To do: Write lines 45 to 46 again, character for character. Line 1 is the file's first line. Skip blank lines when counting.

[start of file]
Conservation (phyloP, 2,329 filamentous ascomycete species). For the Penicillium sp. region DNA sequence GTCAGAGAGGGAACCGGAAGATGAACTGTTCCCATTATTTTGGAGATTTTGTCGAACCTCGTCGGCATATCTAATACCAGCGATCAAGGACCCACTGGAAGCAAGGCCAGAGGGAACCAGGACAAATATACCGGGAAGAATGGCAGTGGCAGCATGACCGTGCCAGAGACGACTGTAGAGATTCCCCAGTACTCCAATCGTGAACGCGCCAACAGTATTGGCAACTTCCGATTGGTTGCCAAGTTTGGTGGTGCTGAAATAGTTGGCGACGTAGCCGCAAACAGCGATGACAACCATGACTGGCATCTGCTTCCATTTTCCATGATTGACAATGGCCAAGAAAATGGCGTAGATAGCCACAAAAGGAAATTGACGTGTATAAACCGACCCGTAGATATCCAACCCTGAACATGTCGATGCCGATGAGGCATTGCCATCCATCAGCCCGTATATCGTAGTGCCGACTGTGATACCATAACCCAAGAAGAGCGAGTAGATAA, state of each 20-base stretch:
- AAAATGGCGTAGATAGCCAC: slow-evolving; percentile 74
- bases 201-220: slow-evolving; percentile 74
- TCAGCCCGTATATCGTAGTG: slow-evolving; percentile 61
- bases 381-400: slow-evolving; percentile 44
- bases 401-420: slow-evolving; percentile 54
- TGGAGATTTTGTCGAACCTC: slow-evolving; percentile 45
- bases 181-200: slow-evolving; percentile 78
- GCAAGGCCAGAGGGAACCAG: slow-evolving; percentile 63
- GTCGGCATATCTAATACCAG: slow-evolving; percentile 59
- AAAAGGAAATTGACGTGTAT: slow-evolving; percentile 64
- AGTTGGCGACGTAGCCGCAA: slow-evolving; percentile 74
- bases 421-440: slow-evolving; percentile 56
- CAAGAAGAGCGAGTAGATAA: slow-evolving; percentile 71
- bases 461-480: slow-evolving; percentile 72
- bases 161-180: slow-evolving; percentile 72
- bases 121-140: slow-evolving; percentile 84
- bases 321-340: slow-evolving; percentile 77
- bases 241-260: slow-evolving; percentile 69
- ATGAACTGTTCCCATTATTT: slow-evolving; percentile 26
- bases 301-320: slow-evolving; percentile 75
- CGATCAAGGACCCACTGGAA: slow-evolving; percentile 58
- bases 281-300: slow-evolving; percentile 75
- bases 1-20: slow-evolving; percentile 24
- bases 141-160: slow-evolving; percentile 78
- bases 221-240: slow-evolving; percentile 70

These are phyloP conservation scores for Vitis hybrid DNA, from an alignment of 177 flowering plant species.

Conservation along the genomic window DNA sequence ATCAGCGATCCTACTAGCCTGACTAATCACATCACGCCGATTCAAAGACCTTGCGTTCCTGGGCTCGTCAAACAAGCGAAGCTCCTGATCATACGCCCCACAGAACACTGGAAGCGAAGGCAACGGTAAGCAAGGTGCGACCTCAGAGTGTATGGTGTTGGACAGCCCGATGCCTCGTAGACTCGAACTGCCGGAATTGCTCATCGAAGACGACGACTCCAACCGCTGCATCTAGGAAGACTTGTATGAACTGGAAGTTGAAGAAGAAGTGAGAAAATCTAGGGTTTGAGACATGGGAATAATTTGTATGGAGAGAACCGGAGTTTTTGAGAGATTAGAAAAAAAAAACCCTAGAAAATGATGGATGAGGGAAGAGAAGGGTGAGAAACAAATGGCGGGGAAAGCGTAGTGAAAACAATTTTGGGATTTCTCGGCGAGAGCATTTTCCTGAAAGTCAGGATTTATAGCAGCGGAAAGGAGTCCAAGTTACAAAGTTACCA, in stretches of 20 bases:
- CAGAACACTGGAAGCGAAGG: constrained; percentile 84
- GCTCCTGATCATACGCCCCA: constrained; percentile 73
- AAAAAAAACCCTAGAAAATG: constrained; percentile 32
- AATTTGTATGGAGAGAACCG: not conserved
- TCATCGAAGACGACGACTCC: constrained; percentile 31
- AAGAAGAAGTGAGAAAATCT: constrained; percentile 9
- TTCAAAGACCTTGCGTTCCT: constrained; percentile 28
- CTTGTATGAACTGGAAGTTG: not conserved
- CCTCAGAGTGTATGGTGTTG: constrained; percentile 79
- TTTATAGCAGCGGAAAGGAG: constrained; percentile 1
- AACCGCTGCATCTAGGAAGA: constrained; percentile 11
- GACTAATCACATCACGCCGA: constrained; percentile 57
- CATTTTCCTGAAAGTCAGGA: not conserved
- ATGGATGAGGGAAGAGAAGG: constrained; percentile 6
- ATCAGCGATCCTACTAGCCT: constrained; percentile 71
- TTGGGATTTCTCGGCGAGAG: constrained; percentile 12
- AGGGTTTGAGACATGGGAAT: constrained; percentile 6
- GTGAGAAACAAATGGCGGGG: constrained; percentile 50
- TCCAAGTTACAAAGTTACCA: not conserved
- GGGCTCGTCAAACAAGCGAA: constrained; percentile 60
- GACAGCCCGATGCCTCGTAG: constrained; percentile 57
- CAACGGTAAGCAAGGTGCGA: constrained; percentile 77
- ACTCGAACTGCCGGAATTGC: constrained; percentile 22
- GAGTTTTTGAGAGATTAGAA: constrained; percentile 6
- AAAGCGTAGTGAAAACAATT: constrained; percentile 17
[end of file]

- AGGGTTTGAGACATGGGAAT: constrained; percentile 6
- GTGAGAAACAAATGGCGGGG: constrained; percentile 50